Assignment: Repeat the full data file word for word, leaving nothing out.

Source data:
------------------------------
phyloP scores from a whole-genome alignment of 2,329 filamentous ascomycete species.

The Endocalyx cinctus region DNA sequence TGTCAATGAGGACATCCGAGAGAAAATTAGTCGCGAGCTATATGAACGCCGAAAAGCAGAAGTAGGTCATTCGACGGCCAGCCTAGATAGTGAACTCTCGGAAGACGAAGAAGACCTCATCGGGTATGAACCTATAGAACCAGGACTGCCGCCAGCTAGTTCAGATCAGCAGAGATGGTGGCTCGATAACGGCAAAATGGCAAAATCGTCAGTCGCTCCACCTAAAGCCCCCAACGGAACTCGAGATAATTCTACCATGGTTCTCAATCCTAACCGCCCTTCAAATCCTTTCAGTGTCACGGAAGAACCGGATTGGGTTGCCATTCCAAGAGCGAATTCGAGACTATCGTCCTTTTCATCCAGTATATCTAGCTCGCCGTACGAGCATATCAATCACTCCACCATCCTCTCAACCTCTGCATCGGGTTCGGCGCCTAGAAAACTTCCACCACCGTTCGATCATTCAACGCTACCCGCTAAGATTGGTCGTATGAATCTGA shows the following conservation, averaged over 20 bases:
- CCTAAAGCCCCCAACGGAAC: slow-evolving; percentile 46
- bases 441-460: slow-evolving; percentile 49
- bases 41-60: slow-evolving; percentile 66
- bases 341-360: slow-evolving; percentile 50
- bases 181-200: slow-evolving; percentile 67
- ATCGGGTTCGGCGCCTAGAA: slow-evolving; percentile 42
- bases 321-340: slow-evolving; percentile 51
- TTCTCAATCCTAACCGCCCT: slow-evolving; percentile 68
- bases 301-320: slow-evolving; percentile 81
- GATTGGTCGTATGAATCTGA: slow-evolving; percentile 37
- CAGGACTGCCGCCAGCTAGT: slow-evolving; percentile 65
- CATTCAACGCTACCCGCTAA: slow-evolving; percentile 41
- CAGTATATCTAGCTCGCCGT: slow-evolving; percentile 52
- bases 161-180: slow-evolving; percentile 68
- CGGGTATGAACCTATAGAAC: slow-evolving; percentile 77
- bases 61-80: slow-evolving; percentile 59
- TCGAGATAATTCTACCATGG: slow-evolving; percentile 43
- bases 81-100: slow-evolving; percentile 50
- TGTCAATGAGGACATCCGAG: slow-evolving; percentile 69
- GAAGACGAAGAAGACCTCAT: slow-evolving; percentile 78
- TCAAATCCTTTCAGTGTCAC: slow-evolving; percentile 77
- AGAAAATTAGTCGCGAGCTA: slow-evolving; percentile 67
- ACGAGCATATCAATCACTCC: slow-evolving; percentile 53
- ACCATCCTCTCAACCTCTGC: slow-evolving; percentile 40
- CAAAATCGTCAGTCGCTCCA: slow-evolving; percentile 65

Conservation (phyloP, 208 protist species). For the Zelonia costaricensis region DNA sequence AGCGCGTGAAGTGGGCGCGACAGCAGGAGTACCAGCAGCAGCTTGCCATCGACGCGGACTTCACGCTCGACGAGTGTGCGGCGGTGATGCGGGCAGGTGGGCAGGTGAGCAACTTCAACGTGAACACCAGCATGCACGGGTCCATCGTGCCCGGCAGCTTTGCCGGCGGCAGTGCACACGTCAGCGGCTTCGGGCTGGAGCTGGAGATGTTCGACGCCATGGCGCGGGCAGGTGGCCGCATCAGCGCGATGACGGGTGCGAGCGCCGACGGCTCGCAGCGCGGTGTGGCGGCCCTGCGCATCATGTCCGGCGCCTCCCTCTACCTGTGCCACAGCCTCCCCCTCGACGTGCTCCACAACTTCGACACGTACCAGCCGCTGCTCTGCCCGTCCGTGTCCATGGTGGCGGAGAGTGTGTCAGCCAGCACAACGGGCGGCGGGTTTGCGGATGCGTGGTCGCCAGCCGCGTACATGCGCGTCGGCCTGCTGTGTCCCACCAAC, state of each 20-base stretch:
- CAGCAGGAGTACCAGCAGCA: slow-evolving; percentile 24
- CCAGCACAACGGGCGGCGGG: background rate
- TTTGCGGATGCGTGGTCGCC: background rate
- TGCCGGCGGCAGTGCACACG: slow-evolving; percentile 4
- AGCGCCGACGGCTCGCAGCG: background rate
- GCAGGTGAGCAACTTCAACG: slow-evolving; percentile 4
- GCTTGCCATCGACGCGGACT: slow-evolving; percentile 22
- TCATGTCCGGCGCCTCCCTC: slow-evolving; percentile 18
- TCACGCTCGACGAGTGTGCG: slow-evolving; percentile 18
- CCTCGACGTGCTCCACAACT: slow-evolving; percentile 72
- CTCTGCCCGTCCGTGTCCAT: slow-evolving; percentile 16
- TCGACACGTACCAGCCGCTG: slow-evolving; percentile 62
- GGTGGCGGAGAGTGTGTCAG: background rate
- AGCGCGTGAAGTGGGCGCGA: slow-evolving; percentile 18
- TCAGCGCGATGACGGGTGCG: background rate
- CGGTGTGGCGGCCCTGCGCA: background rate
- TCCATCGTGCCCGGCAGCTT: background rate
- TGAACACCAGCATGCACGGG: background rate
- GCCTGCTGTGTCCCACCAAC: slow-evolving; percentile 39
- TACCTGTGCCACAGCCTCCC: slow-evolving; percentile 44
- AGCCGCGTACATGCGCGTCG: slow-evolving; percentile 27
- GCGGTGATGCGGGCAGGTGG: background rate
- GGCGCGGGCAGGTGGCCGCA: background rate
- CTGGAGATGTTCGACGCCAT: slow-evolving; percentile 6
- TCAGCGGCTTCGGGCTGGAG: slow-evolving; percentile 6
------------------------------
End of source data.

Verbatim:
phyloP scores from a whole-genome alignment of 2,329 filamentous ascomycete species.

The Endocalyx cinctus region DNA sequence TGTCAATGAGGACATCCGAGAGAAAATTAGTCGCGAGCTATATGAACGCCGAAAAGCAGAAGTAGGTCATTCGACGGCCAGCCTAGATAGTGAACTCTCGGAAGACGAAGAAGACCTCATCGGGTATGAACCTATAGAACCAGGACTGCCGCCAGCTAGTTCAGATCAGCAGAGATGGTGGCTCGATAACGGCAAAATGGCAAAATCGTCAGTCGCTCCACCTAAAGCCCCCAACGGAACTCGAGATAATTCTACCATGGTTCTCAATCCTAACCGCCCTTCAAATCCTTTCAGTGTCACGGAAGAACCGGATTGGGTTGCCATTCCAAGAGCGAATTCGAGACTATCGTCCTTTTCATCCAGTATATCTAGCTCGCCGTACGAGCATATCAATCACTCCACCATCCTCTCAACCTCTGCATCGGGTTCGGCGCCTAGAAAACTTCCACCACCGTTCGATCATTCAACGCTACCCGCTAAGATTGGTCGTATGAATCTGA shows the following conservation, averaged over 20 bases:
- CCTAAAGCCCCCAACGGAAC: slow-evolving; percentile 46
- bases 441-460: slow-evolving; percentile 49
- bases 41-60: slow-evolving; percentile 66
- bases 341-360: slow-evolving; percentile 50
- bases 181-200: slow-evolving; percentile 67
- ATCGGGTTCGGCGCCTAGAA: slow-evolving; percentile 42
- bases 321-340: slow-evolving; percentile 51
- TTCTCAATCCTAACCGCCCT: slow-evolving; percentile 68
- bases 301-320: slow-evolving; percentile 81
- GATTGGTCGTATGAATCTGA: slow-evolving; percentile 37
- CAGGACTGCCGCCAGCTAGT: slow-evolving; percentile 65
- CATTCAACGCTACCCGCTAA: slow-evolving; percentile 41
- CAGTATATCTAGCTCGCCGT: slow-evolving; percentile 52
- bases 161-180: slow-evolving; percentile 68
- CGGGTATGAACCTATAGAAC: slow-evolving; percentile 77
- bases 61-80: slow-evolving; percentile 59
- TCGAGATAATTCTACCATGG: slow-evolving; percentile 43
- bases 81-100: slow-evolving; percentile 50
- TGTCAATGAGGACATCCGAG: slow-evolving; percentile 69
- GAAGACGAAGAAGACCTCAT: slow-evolving; percentile 78
- TCAAATCCTTTCAGTGTCAC: slow-evolving; percentile 77
- AGAAAATTAGTCGCGAGCTA: slow-evolving; percentile 67
- ACGAGCATATCAATCACTCC: slow-evolving; percentile 53
- ACCATCCTCTCAACCTCTGC: slow-evolving; percentile 40
- CAAAATCGTCAGTCGCTCCA: slow-evolving; percentile 65

Conservation (phyloP, 208 protist species). For the Zelonia costaricensis region DNA sequence AGCGCGTGAAGTGGGCGCGACAGCAGGAGTACCAGCAGCAGCTTGCCATCGACGCGGACTTCACGCTCGACGAGTGTGCGGCGGTGATGCGGGCAGGTGGGCAGGTGAGCAACTTCAACGTGAACACCAGCATGCACGGGTCCATCGTGCCCGGCAGCTTTGCCGGCGGCAGTGCACACGTCAGCGGCTTCGGGCTGGAGCTGGAGATGTTCGACGCCATGGCGCGGGCAGGTGGCCGCATCAGCGCGATGACGGGTGCGAGCGCCGACGGCTCGCAGCGCGGTGTGGCGGCCCTGCGCATCATGTCCGGCGCCTCCCTCTACCTGTGCCACAGCCTCCCCCTCGACGTGCTCCACAACTTCGACACGTACCAGCCGCTGCTCTGCCCGTCCGTGTCCATGGTGGCGGAGAGTGTGTCAGCCAGCACAACGGGCGGCGGGTTTGCGGATGCGTGGTCGCCAGCCGCGTACATGCGCGTCGGCCTGCTGTGTCCCACCAAC, state of each 20-base stretch:
- CAGCAGGAGTACCAGCAGCA: slow-evolving; percentile 24
- CCAGCACAACGGGCGGCGGG: background rate
- TTTGCGGATGCGTGGTCGCC: background rate
- TGCCGGCGGCAGTGCACACG: slow-evolving; percentile 4
- AGCGCCGACGGCTCGCAGCG: background rate
- GCAGGTGAGCAACTTCAACG: slow-evolving; percentile 4
- GCTTGCCATCGACGCGGACT: slow-evolving; percentile 22
- TCATGTCCGGCGCCTCCCTC: slow-evolving; percentile 18
- TCACGCTCGACGAGTGTGCG: slow-evolving; percentile 18
- CCTCGACGTGCTCCACAACT: slow-evolving; percentile 72
- CTCTGCCCGTCCGTGTCCAT: slow-evolving; percentile 16
- TCGACACGTACCAGCCGCTG: slow-evolving; percentile 62
- GGTGGCGGAGAGTGTGTCAG: background rate
- AGCGCGTGAAGTGGGCGCGA: slow-evolving; percentile 18
- TCAGCGCGATGACGGGTGCG: background rate
- CGGTGTGGCGGCCCTGCGCA: background rate
- TCCATCGTGCCCGGCAGCTT: background rate
- TGAACACCAGCATGCACGGG: background rate
- GCCTGCTGTGTCCCACCAAC: slow-evolving; percentile 39
- TACCTGTGCCACAGCCTCCC: slow-evolving; percentile 44
- AGCCGCGTACATGCGCGTCG: slow-evolving; percentile 27
- GCGGTGATGCGGGCAGGTGG: background rate
- GGCGCGGGCAGGTGGCCGCA: background rate
- CTGGAGATGTTCGACGCCAT: slow-evolving; percentile 6
- TCAGCGGCTTCGGGCTGGAG: slow-evolving; percentile 6